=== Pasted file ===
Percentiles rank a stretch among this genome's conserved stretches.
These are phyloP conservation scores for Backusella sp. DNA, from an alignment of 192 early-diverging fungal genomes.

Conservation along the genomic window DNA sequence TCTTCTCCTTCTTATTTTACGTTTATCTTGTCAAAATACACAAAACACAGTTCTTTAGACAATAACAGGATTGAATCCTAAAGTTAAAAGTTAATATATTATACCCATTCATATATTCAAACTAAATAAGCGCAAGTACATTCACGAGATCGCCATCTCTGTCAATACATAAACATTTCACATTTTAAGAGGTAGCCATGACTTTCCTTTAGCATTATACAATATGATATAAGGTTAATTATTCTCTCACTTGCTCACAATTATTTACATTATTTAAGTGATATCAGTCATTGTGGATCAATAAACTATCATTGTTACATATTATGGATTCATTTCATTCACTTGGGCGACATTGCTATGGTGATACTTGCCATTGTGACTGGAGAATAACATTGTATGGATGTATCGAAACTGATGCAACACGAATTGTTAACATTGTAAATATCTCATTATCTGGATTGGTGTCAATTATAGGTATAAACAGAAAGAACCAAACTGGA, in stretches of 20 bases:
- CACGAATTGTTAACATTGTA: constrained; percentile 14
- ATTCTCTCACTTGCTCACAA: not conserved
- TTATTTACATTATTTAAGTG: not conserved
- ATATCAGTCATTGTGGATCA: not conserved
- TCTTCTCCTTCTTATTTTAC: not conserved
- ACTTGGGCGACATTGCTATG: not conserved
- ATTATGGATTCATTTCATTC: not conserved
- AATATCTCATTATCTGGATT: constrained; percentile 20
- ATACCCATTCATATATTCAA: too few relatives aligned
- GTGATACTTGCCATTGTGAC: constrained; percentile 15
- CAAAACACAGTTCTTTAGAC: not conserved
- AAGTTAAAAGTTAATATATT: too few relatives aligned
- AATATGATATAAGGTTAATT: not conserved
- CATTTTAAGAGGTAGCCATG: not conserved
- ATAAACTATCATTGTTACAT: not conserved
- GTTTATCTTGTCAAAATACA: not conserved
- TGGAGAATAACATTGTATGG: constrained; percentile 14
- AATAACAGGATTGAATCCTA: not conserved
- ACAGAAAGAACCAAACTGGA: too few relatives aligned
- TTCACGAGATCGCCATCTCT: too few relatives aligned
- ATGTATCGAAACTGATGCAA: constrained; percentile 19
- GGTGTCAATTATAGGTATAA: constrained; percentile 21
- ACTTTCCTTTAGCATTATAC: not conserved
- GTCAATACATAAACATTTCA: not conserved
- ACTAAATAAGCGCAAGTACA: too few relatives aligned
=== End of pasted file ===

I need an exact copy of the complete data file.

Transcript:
Percentiles rank a stretch among this genome's conserved stretches.
These are phyloP conservation scores for Backusella sp. DNA, from an alignment of 192 early-diverging fungal genomes.

Conservation along the genomic window DNA sequence TCTTCTCCTTCTTATTTTACGTTTATCTTGTCAAAATACACAAAACACAGTTCTTTAGACAATAACAGGATTGAATCCTAAAGTTAAAAGTTAATATATTATACCCATTCATATATTCAAACTAAATAAGCGCAAGTACATTCACGAGATCGCCATCTCTGTCAATACATAAACATTTCACATTTTAAGAGGTAGCCATGACTTTCCTTTAGCATTATACAATATGATATAAGGTTAATTATTCTCTCACTTGCTCACAATTATTTACATTATTTAAGTGATATCAGTCATTGTGGATCAATAAACTATCATTGTTACATATTATGGATTCATTTCATTCACTTGGGCGACATTGCTATGGTGATACTTGCCATTGTGACTGGAGAATAACATTGTATGGATGTATCGAAACTGATGCAACACGAATTGTTAACATTGTAAATATCTCATTATCTGGATTGGTGTCAATTATAGGTATAAACAGAAAGAACCAAACTGGA, in stretches of 20 bases:
- CACGAATTGTTAACATTGTA: constrained; percentile 14
- ATTCTCTCACTTGCTCACAA: not conserved
- TTATTTACATTATTTAAGTG: not conserved
- ATATCAGTCATTGTGGATCA: not conserved
- TCTTCTCCTTCTTATTTTAC: not conserved
- ACTTGGGCGACATTGCTATG: not conserved
- ATTATGGATTCATTTCATTC: not conserved
- AATATCTCATTATCTGGATT: constrained; percentile 20
- ATACCCATTCATATATTCAA: too few relatives aligned
- GTGATACTTGCCATTGTGAC: constrained; percentile 15
- CAAAACACAGTTCTTTAGAC: not conserved
- AAGTTAAAAGTTAATATATT: too few relatives aligned
- AATATGATATAAGGTTAATT: not conserved
- CATTTTAAGAGGTAGCCATG: not conserved
- ATAAACTATCATTGTTACAT: not conserved
- GTTTATCTTGTCAAAATACA: not conserved
- TGGAGAATAACATTGTATGG: constrained; percentile 14
- AATAACAGGATTGAATCCTA: not conserved
- ACAGAAAGAACCAAACTGGA: too few relatives aligned
- TTCACGAGATCGCCATCTCT: too few relatives aligned
- ATGTATCGAAACTGATGCAA: constrained; percentile 19
- GGTGTCAATTATAGGTATAA: constrained; percentile 21
- ACTTTCCTTTAGCATTATAC: not conserved
- GTCAATACATAAACATTTCA: not conserved
- ACTAAATAAGCGCAAGTACA: too few relatives aligned